“Healthcare data breach: 2.4m records potentially exposed at Forefront Dermatology.”
“Data breach may have compromised up to 68,000 Advocate Aurora Health patients’ info.”
“Data Breach at UC San Diego Health.”
“US medical imaging center reports possible data breach after emails ‘accessed’.”
“Hackers Breach San Diego Hospital, Gaining Access to Patients’… Well, Uh, Everything.”
“Ransomware attackers wanted $80,000 from York Animal Hospital.”
That’s just a small sampling of recent headlines exposing the constant flood of breach disclosures from healthcare organizations. It is important to note that these are not all massive conglomerates. Cyber criminals have even ransomed a small animal hospital in York, Maine (population: 12,529). So, what’s with the rise in cyber-attacks on healthcare? It’s all about the value of data on the Dark Web.
Preventing healthcare from becoming a hot target
Recent reports reveal that medical information is worth eight to ten times more than financial material. And, with the additional increases in ‘double-ransom’ threats (this is where the threat actors steal data and lock down the networks, demanding ransom for the decryption and prevention of the data release), it’s time for everyone to elevate their cyber resiliency stance, change the culture of security apathy, and play a role in preventing healthcare from being a hot target.
And, if you think your organization is too small (this applies to every industry) to be on criminals’ radar, you are wrong. Two in five SMBs were impacted by ransomware in 2020, and nearly 60 percent of companies that experience a cyber-attack go out of business.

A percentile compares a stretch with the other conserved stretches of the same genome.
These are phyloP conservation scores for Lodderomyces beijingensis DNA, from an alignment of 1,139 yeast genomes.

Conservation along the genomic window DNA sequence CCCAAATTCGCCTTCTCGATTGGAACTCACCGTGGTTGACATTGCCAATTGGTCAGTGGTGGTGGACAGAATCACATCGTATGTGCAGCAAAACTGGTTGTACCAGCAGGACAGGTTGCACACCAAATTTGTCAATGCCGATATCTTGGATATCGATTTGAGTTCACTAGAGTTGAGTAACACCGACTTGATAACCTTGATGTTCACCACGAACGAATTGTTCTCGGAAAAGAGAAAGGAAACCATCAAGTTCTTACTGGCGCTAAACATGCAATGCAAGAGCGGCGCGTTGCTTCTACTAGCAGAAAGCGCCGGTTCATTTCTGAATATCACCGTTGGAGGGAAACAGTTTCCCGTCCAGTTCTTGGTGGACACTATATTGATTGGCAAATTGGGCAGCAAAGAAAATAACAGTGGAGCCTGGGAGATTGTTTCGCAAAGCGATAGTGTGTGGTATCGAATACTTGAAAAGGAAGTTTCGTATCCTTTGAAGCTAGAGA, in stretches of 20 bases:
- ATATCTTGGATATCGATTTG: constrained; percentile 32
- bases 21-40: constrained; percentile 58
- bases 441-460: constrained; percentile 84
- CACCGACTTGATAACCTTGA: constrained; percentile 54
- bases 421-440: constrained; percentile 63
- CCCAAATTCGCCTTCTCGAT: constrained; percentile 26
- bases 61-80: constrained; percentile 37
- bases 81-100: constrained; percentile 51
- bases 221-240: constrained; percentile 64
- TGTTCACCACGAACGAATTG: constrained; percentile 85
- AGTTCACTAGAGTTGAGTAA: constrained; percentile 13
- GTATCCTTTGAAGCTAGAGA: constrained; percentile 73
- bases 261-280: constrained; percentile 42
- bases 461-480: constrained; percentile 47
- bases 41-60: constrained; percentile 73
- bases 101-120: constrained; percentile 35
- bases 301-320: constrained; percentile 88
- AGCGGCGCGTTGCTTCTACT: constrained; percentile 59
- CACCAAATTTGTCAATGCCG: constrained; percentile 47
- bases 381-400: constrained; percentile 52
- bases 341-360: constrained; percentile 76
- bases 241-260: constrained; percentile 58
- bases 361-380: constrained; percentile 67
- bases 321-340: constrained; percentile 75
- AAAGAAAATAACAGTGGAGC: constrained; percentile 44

From Jan 1 – July 31, 2021, there have been 397 breaches reported to the Office of Civil Rights (OCR), which is required for all breaches affecting 500+ individuals and totaling more than 27.7 million records. As a result of the rise of healthcare breaches, there are changes underway with the framework of the HIPAA Security Rule.
The evolution is to implement NIST CSF (National Institute of Standards and Technology Cybersecurity Framework) on top of current rules. Even the largest healthcare entities are struggling to conduct “accurate and thorough” Security Risk Assessments (SRAs) because the HIPPA Security Rule already included 42 requirements for data protection, now complicated further by the recent addition of 5 NIST CSF Functions, 23 Categories, 108 Subcategories, and many Informative References for the subcategories.
Lack of accurate and thorough audits can result in fines
Healthcare organizations must show continuous improvement, and failure to conduct “accurate and thorough” SRAs or implement adequate security can result in significant fines and potentially years-long bans from Medicare reimbursements following multi-year investigations by the OCR. The fines range from $100,000 for a single practitioner office into the multiple millions, and since OCR retains the fines, they may be well-motivated to increase audits and investigations.
However, there are also incentives for following the latest framework which can increase a healthcare organization’s Medicare reimbursements for 2021 up to an additional 7 percent.
Now is the time for everyone in healthcare to ensure they have partners, systems, and technology solutions in place to effectively protect personal health information, show continuous improvement with cyber security, and capitalize on these available incentives. Don’t be the next breach headline. Instead, ask yourself: are your clients prepared for an OCR audit and investigation?
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